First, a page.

And from the start, their company has been oriented toward solving business problems, not toward the consumer space. So we look at Oracle plus Cohere as the generative AI answer for the enterprise. So I'll take a little bit more of a look here at the Cohere models. This is kind of an interesting set of data points. This is from a HELM study, which is done at Stanford University. It's kind of the standard for objectively evaluating the performance of large language models.

And what you can see here is that Cohere is consistently performed at the top of the rankings in the HELM studies. They've outperformed Davinci models from OpenAI, both in terms of the base models and on par when it comes to the command models, the models that actually accept instructions and understand the kinds of work that you want the model to perform on your behalf. One thing that's important to note here is the model sizes.

Here, you'll see Cohere has got $52 billion parameter model. The $52 billion parameter model is about a third the size of the comparable models from OpenAI and from Meta, which is notable because smaller models are a bit different when it comes to three fundamental characteristics. One is efficiency. They're able to process the data quicker and get you answers faster than larger models. The second, and this goes back to a point I was making earlier, is the smaller models are more adaptable. When you do fine tuning and you add your data sets to the training of the model, the smaller models are more heavily influenced by your data.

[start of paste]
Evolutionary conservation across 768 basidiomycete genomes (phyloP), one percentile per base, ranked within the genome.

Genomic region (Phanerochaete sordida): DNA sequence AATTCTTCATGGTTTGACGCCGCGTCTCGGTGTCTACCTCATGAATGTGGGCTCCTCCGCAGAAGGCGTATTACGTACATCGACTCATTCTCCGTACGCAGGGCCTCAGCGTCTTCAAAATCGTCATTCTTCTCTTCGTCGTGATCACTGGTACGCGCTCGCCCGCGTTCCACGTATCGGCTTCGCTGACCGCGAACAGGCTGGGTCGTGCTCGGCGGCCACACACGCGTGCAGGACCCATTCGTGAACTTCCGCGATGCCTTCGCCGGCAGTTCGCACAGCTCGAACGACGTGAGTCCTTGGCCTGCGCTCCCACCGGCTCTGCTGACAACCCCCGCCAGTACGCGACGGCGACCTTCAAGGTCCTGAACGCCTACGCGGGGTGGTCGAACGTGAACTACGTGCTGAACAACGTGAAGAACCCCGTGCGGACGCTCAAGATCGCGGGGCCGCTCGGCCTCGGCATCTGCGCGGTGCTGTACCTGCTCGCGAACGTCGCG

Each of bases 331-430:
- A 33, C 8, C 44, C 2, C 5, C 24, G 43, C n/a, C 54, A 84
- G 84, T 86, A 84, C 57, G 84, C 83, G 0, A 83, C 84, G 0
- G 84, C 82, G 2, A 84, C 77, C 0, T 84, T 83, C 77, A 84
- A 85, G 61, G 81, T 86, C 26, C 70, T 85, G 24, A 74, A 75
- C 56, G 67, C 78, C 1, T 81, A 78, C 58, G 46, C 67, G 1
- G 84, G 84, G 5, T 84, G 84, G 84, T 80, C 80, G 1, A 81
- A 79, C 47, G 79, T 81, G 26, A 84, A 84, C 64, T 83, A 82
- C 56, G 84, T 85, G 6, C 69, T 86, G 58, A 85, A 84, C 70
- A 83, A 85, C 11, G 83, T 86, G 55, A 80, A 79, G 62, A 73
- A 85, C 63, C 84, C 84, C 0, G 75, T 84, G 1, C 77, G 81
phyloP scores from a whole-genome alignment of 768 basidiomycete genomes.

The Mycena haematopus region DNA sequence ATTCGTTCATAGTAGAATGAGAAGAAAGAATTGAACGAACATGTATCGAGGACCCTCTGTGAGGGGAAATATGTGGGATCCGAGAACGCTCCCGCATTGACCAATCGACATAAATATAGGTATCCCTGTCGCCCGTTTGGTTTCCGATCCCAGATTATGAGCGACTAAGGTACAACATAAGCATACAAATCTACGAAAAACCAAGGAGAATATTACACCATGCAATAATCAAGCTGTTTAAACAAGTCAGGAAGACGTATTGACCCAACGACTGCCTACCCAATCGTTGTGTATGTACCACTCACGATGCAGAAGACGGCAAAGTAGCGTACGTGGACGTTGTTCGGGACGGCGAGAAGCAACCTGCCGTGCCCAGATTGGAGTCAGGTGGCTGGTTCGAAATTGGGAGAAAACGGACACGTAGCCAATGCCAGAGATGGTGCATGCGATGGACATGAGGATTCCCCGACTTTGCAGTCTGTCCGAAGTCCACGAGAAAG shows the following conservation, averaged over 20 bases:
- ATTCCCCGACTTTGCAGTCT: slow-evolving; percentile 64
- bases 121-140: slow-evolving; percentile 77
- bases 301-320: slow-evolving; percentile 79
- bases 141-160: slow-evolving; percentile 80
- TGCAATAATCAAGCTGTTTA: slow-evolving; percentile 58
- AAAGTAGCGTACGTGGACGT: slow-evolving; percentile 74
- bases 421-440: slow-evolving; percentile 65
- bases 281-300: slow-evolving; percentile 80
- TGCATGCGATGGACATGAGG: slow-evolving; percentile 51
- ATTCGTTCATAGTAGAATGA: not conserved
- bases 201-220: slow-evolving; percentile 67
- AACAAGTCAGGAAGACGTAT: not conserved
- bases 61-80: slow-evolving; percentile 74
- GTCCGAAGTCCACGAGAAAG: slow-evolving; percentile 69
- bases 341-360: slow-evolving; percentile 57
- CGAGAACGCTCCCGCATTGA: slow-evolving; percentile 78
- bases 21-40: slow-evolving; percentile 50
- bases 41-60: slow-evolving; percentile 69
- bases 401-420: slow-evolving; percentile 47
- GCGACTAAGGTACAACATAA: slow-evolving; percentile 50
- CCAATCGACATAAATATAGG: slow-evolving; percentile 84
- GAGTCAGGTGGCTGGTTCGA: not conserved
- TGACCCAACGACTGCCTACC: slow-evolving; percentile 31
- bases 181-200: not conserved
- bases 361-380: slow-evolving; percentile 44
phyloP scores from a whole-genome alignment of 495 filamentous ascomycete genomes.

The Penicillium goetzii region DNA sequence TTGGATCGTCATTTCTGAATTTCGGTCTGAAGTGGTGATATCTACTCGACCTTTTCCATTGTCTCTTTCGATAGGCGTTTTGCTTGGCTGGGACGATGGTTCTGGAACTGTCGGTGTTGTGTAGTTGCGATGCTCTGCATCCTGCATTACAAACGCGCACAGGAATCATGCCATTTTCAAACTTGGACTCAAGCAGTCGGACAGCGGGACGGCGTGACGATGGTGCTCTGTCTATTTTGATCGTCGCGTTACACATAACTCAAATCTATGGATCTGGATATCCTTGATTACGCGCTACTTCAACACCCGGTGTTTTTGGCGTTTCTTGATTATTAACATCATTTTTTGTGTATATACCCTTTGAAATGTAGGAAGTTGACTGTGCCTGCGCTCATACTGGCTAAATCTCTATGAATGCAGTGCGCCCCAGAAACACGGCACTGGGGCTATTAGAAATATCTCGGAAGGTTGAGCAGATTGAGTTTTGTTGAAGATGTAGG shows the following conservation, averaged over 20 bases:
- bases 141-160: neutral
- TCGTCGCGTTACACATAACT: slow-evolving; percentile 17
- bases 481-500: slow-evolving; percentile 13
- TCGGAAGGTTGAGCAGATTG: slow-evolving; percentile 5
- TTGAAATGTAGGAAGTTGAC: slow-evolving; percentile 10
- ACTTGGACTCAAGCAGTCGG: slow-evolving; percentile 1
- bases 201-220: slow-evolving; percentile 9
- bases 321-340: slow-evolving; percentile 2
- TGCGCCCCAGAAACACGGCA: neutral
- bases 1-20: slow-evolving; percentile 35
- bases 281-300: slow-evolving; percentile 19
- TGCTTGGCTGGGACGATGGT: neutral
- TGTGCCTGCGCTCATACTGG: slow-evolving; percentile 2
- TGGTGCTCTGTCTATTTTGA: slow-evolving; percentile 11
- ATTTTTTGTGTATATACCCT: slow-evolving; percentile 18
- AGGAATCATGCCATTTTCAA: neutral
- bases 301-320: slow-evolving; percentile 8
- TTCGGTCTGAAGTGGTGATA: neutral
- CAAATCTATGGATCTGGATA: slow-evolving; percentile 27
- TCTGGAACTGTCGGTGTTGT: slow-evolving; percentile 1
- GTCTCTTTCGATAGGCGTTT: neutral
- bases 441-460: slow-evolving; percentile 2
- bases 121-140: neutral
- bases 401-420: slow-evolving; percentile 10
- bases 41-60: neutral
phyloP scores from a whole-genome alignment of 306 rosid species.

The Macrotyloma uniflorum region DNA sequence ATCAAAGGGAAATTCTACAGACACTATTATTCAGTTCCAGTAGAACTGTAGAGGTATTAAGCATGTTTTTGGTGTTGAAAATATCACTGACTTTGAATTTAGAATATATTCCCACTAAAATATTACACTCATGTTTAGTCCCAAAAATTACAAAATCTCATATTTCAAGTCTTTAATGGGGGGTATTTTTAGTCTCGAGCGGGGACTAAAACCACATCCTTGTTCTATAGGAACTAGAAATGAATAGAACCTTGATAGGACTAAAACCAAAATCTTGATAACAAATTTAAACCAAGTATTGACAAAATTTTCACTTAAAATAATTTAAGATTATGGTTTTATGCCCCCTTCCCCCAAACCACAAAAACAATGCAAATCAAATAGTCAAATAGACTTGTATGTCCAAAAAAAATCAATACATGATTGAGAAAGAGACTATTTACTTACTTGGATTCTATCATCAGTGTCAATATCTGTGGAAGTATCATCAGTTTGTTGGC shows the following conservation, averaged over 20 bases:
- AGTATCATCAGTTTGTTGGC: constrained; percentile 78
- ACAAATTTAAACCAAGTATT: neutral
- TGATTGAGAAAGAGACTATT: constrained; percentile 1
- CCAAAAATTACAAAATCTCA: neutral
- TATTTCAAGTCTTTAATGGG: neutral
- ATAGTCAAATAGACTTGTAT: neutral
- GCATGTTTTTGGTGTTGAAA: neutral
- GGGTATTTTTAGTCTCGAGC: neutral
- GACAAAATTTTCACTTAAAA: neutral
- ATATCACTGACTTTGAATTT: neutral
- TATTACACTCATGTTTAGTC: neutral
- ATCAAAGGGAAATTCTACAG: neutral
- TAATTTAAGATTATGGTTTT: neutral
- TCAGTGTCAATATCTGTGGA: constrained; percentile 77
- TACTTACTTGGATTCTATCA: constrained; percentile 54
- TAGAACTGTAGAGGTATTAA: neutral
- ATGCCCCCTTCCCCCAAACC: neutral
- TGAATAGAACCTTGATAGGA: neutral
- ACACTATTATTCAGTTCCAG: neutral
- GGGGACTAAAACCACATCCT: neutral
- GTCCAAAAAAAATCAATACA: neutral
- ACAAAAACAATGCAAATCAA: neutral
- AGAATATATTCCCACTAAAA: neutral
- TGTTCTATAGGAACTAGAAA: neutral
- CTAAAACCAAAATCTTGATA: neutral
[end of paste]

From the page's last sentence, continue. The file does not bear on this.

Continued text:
So if we think about adopting these models into specific industries and verticals, we think about adopting them into your business, the smaller models are more influenceable. So we can make them more custom easily as a part of the service and a part of the API set that we offer. And then the last thing I'd note here is the smaller models are also cheaper to run. There are less GPUs required, and so you're able to do it at a lower price point as well.

So you put it all together, and we think this is a great partnership when it comes to applying generative AI to the enterprise, effective models, efficient models, and models that can be adapted to your business. I'd like to invite Aidan Gomez, the CEO and co-founder of Cohere to come out. And let's talk a little bit about Cohere and the work that they've been doing. [LIVELY MUSIC, APPLAUSE] All right. Have a seat.

All right, welcome. AIDAN GOMEZ: Thank you. Thank you. Happy to be here. GREG PAVLIK: Yeah, it's great to have you here. So tell us about Cohere.

Tell us about the focus. And what's the goals for the company? AIDAN GOMEZ: Yeah. So we're a large language model developer that is explicitly focused on enterprise. Like you introduced earlier, we build two different types of models. So the first type, which folks are familiar with when using chat bots, are generative models.